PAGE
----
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GPU-accelerated N-Body particle simulator with visualizer

Project description

# nBody

### A GPU-accelerated N-body particle simulator and animator

Create complex particle simulations the easy way: a high-level package for designing and simulating large-scale particle interactions. Let nBody do the hard work for you!

## Features

Easy to use – and fast – nBody can simulate:

  • Gravitational acceleration
  • Coulomb interactions
  • Particle collisions

nBody is highly optimized:

Animated [`matplotlib`](https://matplotlib.org/ “Matplotlib”) visualizations included for 2-D simulations. 3-D animations are also supported through the use of [`vpython`](https://vpython.org/ “VPython”).

## Quick-Start

Using `numpy` arrays, you will need:

  • An initial position array `x` with shape `(N,p)`
    • N is the number of particles
    • p is the number of dimensions
  • An initial velocity array `v` with shape `(N,p)`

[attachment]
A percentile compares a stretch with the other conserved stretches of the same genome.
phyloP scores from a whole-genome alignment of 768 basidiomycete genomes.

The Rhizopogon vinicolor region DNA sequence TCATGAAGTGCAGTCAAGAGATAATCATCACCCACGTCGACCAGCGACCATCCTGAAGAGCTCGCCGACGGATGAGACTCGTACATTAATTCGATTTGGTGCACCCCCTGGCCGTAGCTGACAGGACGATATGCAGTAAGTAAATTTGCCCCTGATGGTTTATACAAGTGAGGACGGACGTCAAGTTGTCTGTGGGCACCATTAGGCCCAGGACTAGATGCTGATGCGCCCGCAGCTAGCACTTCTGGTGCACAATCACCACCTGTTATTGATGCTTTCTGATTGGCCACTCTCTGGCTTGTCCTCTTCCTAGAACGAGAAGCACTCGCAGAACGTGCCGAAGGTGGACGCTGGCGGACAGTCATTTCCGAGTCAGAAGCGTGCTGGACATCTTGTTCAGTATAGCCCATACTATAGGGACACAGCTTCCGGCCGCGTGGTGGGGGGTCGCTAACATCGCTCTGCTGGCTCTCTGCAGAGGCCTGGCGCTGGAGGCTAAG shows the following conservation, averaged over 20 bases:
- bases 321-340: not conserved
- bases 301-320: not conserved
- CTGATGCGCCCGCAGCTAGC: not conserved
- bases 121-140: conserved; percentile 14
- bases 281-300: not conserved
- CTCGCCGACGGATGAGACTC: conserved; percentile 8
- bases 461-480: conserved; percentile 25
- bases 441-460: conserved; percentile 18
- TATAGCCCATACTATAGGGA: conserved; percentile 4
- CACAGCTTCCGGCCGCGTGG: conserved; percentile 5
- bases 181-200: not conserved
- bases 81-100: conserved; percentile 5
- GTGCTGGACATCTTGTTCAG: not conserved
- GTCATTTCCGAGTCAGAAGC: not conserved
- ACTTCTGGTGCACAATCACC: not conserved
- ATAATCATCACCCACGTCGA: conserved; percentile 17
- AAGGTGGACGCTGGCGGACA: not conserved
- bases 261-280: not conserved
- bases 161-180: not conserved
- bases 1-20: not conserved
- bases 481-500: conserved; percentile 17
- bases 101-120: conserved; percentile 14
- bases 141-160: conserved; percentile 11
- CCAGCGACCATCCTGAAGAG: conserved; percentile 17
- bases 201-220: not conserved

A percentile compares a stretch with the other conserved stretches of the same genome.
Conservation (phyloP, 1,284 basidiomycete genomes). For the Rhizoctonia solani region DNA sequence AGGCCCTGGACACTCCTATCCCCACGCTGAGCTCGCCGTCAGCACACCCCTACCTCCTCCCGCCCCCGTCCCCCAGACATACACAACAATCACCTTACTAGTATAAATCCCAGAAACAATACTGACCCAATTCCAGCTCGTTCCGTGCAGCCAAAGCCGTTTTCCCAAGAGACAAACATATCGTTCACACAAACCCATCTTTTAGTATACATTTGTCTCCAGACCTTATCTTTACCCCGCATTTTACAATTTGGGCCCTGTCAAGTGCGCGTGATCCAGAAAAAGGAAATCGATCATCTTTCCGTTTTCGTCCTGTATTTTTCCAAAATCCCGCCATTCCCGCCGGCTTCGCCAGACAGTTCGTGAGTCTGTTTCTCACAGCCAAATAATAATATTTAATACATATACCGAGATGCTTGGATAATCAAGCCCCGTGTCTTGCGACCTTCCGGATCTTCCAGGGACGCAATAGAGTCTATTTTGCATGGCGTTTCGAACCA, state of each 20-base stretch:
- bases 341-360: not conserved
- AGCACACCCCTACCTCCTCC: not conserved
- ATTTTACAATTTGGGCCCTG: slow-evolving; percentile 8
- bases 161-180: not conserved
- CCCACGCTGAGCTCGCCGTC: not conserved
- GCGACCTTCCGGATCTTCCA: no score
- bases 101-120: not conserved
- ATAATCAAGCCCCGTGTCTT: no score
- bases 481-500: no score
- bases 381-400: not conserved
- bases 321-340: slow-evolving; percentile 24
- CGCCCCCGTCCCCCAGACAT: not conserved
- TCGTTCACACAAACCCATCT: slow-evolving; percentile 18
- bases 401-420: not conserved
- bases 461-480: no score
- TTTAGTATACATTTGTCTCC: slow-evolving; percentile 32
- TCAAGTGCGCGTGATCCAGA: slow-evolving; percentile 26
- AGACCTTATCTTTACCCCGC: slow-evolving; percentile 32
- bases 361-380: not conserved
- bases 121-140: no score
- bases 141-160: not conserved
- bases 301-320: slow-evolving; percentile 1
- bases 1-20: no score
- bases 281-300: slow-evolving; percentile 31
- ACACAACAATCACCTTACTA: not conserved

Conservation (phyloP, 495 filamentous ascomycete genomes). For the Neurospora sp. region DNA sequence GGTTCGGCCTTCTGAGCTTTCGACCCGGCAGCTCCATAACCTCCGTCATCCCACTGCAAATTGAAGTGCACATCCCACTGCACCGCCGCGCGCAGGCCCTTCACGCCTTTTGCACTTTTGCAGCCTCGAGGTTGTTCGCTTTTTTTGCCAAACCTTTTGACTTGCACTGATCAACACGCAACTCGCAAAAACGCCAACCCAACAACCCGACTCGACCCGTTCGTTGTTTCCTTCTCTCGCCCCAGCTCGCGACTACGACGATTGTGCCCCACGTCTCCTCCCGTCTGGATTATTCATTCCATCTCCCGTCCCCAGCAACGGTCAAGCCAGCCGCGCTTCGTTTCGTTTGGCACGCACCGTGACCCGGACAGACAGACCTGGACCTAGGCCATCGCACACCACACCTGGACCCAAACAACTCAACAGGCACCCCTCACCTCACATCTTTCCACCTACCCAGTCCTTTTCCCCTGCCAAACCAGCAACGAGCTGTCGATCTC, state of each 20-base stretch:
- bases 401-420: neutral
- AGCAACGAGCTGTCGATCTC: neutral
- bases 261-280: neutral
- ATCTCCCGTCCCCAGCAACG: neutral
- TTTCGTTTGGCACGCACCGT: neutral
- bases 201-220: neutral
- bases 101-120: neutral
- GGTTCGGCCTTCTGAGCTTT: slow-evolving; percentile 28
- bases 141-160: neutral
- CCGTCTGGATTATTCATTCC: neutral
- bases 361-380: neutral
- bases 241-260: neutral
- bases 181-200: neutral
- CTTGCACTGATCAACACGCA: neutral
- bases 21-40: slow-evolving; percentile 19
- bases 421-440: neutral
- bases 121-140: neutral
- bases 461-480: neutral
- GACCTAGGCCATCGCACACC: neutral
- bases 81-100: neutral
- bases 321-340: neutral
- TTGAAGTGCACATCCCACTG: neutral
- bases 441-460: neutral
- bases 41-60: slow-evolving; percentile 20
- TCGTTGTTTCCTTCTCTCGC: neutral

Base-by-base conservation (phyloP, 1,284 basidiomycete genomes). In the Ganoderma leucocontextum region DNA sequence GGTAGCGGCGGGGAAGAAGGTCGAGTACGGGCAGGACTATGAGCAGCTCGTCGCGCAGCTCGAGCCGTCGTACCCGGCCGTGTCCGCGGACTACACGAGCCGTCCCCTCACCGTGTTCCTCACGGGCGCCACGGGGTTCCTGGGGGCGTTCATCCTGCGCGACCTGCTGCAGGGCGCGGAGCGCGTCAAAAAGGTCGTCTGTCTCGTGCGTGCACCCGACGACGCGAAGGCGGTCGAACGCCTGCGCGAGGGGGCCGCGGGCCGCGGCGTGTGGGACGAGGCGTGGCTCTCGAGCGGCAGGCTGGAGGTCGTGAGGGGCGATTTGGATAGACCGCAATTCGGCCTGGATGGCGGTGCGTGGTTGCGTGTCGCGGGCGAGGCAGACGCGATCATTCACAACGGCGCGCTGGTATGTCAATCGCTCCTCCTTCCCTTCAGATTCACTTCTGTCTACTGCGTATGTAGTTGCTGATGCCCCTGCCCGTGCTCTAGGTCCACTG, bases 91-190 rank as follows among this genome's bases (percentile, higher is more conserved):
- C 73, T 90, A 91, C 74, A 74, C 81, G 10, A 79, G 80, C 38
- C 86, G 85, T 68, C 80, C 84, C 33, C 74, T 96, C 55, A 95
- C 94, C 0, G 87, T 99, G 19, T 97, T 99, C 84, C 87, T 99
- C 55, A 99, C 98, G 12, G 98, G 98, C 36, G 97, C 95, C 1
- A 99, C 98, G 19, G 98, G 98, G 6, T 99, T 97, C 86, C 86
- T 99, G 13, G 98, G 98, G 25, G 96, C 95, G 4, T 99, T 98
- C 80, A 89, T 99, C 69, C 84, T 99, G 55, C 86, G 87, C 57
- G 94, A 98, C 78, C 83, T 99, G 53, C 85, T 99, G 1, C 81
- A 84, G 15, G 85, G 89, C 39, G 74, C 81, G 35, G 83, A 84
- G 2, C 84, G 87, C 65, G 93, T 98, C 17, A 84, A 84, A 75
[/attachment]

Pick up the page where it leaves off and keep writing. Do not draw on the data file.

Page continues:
• An array of masses `m```with shape ```(N,)`
  • An array of charges `q` with shape `(N,)`
  • An array of radii `r` with shape `(N,)`

A possible configuration is as follows:

import numpy as np x = np.random.normal(0, 10, (N,p)) # Positions v = np.random.normal(0, 2, (N,p)) # Velocities m = np.random.normal(8, 1, (N, )) # Masses q = np.random.normal(0, 1E-6, (N, )) # Charges r = np.random.normal(1, 0.1, (N, )) # Radii

m[m < 0] = np.abs(m[m < 0]) m[m == 0] = 1E-3

Next, pass these arrays in the given order to the `spheres` function, so as to create a new instance `S` of class `System` with the above conditions.

from nbody import * S = spheres(x, v, m, q, r)

After selecting a simulation runtime `T` and (optional) time-step `dt`, use the `solve` method to calculate the particles’ trajectories.

S.solve(T, dt)

If the system is 2-D such that `p == 2`, an animation can be created and saved to file; here, the filename `quick_start` is chosen, and will produce a file `animations/quick_start.mp4`.

animate(S, “quick_start”)

If the system is 3-D such that `p == 3`, animations can be created but not saved to file – simply omit the string argument shown above, and no warnings will be raised.

Once the `solve` method has been called, it is also possible to save the `System` instance to file; in this case, the data will be saved to a directory `saved/quick_start`.

save(S, “quick_start”)

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